Success Story: Jerry Doxey
Steady Progress at Good Shepherd Physical Therapy-Stroudsburg
In 2008, when a degenerative joint disease known as Charcot Foot led to an amputation of his right leg below the knee, Jerry Doxey had a choice to make. He could sit around and feel sorry for himself, or he could get up and work his hardest to regain his independence. Jerry chose the latter.
“I knew that as bad as I felt, there were people in the world who felt worse,” says Jerry, 62. “I decided to do what needed to be done to get back to my life.”
Jerry began his road to recovery at Good Shepherd Rehabilitation Hospital-Allentown. For two weeks, a team of physicians, nurses and therapists got Jerry walking and taught him how to function in spite of his new circumstances.
“The staff there were caring, concerned and very personable,” says Jerry. “I had complete faith that they would do their best for me, and that’s exactly what they did.”
After discharge from the rehabilitation hospital, Jerry began receiving outpatient physical therapy at Good Shepherd Physical Therapy-Stroudsburg. The location was only 10 miles from his home in Sciota, Pennsylvania. Therapists at the site helped to strengthen Jerry’s muscles and improve his mobility.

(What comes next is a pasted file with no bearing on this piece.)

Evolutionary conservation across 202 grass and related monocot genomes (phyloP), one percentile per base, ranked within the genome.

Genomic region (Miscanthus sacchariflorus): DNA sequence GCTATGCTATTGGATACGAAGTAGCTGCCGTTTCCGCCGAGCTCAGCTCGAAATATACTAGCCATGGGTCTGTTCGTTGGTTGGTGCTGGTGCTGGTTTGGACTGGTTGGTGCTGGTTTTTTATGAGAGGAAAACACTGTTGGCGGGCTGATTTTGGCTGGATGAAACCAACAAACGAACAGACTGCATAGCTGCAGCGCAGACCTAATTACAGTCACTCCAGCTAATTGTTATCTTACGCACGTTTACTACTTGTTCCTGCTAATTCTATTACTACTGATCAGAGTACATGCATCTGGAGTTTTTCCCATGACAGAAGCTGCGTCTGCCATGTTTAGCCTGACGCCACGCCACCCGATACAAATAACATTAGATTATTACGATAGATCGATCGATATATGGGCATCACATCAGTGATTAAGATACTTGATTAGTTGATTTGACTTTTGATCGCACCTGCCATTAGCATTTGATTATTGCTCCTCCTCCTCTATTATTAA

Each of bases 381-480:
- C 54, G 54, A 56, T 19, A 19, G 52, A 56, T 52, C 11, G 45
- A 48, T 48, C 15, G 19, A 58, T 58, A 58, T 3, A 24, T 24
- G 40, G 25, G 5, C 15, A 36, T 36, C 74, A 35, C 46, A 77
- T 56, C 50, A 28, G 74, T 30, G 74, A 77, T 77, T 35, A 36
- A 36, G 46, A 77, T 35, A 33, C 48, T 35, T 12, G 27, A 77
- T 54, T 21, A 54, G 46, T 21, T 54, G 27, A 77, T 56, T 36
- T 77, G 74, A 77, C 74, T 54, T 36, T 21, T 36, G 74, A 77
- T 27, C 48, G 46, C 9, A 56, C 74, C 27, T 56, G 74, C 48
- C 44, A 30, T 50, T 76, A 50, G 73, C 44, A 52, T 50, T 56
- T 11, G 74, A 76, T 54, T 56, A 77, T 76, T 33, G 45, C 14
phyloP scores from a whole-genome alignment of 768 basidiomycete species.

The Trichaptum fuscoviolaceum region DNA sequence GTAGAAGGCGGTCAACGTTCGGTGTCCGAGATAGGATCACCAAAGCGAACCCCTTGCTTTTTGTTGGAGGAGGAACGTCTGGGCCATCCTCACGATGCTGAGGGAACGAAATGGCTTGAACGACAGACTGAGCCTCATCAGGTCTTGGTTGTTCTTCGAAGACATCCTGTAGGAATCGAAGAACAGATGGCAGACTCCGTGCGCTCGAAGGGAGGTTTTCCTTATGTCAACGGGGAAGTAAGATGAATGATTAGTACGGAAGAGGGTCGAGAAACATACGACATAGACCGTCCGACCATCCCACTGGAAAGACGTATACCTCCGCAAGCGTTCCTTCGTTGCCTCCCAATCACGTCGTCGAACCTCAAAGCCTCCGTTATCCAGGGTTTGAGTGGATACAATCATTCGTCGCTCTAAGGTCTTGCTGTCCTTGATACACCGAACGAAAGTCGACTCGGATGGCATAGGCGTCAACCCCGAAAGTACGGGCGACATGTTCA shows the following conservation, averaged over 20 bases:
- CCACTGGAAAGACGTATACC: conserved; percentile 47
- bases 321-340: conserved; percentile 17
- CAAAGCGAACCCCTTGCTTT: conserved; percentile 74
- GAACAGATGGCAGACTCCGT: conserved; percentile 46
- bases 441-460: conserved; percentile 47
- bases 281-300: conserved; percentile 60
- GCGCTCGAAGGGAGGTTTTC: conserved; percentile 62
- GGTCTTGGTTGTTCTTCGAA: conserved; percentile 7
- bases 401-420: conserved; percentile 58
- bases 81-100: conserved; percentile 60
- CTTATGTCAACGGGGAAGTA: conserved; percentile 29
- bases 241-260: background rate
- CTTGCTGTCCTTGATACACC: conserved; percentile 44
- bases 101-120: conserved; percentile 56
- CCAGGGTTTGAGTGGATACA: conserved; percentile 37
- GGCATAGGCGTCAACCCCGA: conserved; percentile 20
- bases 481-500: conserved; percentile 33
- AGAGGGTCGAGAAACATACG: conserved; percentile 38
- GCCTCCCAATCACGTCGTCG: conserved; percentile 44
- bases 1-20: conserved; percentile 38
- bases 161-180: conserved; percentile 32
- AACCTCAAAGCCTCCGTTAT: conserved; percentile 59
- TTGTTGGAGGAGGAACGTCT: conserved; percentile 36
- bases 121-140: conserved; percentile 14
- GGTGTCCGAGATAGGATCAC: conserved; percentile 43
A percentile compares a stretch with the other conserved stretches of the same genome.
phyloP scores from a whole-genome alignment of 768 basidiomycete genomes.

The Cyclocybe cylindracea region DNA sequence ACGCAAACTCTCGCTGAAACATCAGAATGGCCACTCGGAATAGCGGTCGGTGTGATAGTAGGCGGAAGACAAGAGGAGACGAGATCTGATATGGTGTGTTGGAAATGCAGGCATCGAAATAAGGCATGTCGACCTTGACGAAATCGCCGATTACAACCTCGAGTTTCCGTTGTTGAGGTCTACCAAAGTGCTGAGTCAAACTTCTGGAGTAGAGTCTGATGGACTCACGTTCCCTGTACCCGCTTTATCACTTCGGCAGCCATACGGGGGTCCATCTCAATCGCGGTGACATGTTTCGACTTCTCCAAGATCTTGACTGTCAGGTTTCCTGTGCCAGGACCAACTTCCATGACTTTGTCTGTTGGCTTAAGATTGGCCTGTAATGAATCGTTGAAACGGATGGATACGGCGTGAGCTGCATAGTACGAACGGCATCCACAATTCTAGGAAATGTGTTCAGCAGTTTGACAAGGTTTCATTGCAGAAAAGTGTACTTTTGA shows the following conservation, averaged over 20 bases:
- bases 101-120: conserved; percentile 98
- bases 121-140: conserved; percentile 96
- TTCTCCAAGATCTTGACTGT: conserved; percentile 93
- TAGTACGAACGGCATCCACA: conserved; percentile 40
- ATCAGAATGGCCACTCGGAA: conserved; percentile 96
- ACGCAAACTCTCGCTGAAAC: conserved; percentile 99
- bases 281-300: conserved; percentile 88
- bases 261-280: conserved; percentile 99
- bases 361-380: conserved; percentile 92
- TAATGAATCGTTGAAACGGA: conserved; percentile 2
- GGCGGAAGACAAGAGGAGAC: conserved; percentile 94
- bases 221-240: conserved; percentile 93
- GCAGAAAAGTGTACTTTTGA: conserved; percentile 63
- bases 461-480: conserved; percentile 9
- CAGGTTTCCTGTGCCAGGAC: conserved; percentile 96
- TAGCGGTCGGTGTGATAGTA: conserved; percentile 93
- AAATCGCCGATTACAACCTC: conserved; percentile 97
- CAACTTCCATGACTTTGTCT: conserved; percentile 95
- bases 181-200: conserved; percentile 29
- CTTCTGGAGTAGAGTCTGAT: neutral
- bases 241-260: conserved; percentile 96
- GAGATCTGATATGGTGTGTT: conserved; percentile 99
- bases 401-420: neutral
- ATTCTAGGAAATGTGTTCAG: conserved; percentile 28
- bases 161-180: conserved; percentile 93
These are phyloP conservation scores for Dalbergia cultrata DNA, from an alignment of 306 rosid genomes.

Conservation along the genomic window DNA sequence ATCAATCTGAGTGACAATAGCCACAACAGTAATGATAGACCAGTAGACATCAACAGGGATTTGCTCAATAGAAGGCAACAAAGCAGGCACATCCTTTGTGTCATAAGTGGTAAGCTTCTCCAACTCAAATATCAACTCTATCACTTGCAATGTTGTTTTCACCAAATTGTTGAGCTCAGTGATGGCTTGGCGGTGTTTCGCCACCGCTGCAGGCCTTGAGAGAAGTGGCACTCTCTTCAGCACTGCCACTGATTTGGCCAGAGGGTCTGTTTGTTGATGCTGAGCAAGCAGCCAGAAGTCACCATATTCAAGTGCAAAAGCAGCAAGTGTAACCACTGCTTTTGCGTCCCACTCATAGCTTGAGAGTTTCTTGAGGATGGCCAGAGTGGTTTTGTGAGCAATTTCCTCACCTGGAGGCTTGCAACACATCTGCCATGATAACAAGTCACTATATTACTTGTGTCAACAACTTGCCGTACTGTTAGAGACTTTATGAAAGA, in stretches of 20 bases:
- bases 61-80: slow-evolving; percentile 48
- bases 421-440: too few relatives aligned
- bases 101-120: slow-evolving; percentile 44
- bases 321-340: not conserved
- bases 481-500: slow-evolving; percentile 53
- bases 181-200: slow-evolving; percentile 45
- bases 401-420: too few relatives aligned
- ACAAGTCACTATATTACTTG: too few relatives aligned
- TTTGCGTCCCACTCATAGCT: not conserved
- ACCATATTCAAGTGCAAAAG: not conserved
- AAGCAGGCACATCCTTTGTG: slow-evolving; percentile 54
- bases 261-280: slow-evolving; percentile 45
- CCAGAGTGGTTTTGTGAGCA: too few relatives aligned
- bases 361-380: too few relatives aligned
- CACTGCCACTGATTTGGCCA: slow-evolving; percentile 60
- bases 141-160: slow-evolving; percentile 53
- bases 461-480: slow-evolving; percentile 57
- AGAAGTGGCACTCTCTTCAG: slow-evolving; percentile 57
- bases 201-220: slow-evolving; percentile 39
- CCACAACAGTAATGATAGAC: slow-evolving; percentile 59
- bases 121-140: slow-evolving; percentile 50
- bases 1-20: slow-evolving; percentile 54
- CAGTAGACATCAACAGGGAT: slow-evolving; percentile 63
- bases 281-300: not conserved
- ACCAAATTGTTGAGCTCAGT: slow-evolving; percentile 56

“The therapists in Stroudsburg are wonderful,” says Jerry. “I made steady progress during that time. I was feeling back to normal. Then, it happened.”
In May of 2009, Jerry passed out and began experiencing respiratory issues. The symptoms would remain with Jerry after he was stabilized at an acute-care hospital. The cause was not known, but Jerry knew that he needed help with his mobility, arm function and balance. He chose Good Shepherd again.
Jerry returned to Good Shepherd Rehabilitation Hospital-Allentown and then continued his outpatient rehabilitation at Good Shepherd Physical Therapy-Stroudsburg.
“Thanks to Good Shepherd I’m back on the road to wellness,” says Jerry. “I can lift my arm again and my balance problems are getting better. I’m making steady progress once again.
“If you have to go to therapy, Good Shepherd is the place to go,” Jerry continued. “I’m a living testament of that.”